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Doutherd v. Montesdeoca

United States District Court, E.D. California

November 19, 2019

TYRONE DOUTHERD, Plaintiff,
v.
DORIS MARIE MONTESDEOCA; Estate of LUCILLE J. SMITH, deceased; UNITED PARCEL SERVICE, INC.; LIBERTY MUTUAL INSURANCE COMPANY; HARMONY HOME CARE, INC.; and DOES 1 through 30, inclusive, Defendants.

          MEMORANDUM AND ORDER

          MORRISON C. ENGLAND JR., UNITED STATES DISTRICT JUDGE

         Plaintiff Tyrone Doutherd (“Plaintiff”) seeks, inter alia, an award of compensatory and punitive damages against Defendants Liberty Mutual Insurance Company (“Liberty Mutual”) and UPS Ground Freight, Inc. (“UPSF”)[1] for their roles in the alleged mishandling of Plaintiff's Workers' Compensation claim following a vehicle accident that occurred while Plaintiff was on the job.[2] On March 22, 2019, this Court dismissed all claims against Liberty Mutual with prejudice. ECF No. 96. Presently before the Court are three motions: (1) Plaintiff's Motion for Reconsideration of the Order granting UPSF's lien application, ECF No. 89; (2) Plaintiff's Motion to Amend the First Amended Complaint (“FAC”), ECF No. 101; and (3) Liberty Mutual's Bill of Costs, ECF No. 118. For the reasons set forth below, Plaintiff's Motion for Reconsideration is DENIED, Plaintiff's Motion to Amend the FAC is also DENIED, and Liberty Mutual's Bill of Costs is APPROVED.[3]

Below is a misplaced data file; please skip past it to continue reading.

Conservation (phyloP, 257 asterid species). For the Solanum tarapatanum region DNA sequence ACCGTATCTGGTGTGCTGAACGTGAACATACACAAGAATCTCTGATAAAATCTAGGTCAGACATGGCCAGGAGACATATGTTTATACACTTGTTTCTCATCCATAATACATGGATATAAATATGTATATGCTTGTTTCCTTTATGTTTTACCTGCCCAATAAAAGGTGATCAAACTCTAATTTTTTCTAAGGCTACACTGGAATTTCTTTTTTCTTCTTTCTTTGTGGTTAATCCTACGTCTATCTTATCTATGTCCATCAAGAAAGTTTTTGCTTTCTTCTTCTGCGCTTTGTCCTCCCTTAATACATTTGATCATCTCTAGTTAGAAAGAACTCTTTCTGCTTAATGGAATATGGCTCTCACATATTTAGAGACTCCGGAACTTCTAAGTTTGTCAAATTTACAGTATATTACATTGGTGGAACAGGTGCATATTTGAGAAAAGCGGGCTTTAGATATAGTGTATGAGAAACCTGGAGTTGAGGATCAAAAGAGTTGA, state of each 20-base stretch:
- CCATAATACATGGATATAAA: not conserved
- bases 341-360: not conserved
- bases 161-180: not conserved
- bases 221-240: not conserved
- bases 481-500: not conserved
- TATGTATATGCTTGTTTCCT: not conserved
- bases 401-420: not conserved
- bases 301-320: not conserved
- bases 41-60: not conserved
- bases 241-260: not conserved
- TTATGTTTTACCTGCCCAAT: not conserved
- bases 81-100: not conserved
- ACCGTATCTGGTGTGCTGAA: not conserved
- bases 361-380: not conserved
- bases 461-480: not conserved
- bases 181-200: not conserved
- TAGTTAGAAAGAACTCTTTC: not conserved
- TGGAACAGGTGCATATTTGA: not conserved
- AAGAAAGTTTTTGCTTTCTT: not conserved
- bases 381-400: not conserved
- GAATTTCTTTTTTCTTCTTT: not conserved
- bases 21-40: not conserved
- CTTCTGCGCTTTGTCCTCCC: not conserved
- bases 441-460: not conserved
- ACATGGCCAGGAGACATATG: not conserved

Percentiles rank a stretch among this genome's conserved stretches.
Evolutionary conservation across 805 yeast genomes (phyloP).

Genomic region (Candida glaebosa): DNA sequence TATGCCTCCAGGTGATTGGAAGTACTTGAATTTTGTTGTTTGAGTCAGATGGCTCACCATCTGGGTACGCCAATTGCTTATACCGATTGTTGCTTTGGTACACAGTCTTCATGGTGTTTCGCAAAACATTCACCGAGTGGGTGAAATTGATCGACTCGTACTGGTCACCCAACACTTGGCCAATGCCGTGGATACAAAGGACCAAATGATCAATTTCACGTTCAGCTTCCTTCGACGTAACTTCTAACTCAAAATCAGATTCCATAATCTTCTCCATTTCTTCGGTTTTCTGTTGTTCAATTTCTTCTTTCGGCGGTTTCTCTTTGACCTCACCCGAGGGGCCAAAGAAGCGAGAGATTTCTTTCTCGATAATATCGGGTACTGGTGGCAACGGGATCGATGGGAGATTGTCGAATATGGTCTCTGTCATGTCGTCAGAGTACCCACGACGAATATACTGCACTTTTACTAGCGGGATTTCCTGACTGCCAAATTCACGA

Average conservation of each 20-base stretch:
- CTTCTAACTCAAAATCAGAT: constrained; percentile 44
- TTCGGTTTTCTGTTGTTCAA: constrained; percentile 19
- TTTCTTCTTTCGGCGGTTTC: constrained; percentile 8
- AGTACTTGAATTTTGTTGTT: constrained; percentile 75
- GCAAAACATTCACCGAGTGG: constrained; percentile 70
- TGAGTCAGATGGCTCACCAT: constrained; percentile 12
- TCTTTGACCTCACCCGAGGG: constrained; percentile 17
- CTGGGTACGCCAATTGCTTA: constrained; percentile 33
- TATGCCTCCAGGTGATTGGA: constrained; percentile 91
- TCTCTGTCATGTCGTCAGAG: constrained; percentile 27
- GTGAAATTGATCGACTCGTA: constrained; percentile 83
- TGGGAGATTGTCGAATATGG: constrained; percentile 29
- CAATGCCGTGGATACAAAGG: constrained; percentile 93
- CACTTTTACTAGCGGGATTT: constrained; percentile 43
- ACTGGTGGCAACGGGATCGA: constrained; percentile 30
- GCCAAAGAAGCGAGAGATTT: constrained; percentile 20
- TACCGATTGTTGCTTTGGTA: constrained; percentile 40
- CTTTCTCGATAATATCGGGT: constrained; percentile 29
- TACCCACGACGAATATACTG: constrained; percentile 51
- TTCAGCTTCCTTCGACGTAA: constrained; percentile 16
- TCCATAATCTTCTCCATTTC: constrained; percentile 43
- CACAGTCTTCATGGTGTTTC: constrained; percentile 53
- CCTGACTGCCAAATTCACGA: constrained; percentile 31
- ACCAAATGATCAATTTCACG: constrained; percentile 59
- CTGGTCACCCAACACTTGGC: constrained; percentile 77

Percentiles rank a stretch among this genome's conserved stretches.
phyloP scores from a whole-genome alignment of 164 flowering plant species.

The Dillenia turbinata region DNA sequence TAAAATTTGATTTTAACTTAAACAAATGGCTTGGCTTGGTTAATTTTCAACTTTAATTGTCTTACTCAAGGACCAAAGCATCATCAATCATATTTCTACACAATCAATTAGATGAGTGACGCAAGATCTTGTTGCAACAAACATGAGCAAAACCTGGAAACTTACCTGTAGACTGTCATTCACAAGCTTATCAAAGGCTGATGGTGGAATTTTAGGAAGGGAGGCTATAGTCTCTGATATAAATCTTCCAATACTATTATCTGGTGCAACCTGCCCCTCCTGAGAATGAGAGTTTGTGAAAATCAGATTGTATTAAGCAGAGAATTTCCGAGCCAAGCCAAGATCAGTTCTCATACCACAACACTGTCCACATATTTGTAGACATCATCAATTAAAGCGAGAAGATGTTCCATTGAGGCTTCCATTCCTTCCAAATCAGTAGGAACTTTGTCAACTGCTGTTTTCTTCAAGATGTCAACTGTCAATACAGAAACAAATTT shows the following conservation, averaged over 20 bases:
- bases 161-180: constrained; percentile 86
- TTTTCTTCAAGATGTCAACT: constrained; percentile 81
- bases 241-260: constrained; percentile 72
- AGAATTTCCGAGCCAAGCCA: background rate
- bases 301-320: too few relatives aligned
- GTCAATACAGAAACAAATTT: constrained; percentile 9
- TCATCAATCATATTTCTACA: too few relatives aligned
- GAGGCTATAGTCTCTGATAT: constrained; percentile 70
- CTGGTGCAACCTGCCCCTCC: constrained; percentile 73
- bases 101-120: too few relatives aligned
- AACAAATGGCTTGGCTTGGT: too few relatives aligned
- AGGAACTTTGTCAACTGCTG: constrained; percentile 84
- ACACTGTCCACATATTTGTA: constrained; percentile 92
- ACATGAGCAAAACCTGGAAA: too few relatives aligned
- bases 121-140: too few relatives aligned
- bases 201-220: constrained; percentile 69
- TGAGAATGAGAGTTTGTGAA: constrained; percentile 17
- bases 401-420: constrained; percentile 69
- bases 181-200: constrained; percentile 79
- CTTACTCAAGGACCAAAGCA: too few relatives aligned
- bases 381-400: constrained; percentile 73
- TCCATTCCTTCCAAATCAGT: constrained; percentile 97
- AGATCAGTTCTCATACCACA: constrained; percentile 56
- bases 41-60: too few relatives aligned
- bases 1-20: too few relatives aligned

BACKGROUND[4]

         Plaintiff's claims arise out of an August 27, 2015, collision with a car driven by Defendant Doris Montesdoeca. Plaintiff was operating a loaded transport truck and trailer owned by UPSF. Plaintiff claims that Montesdoeca was fighting with a male passenger in the back seat when she lost control of the car and careened into the divider. The car rebounded from the divider and smashed into the front passenger side of Plaintiff's truck.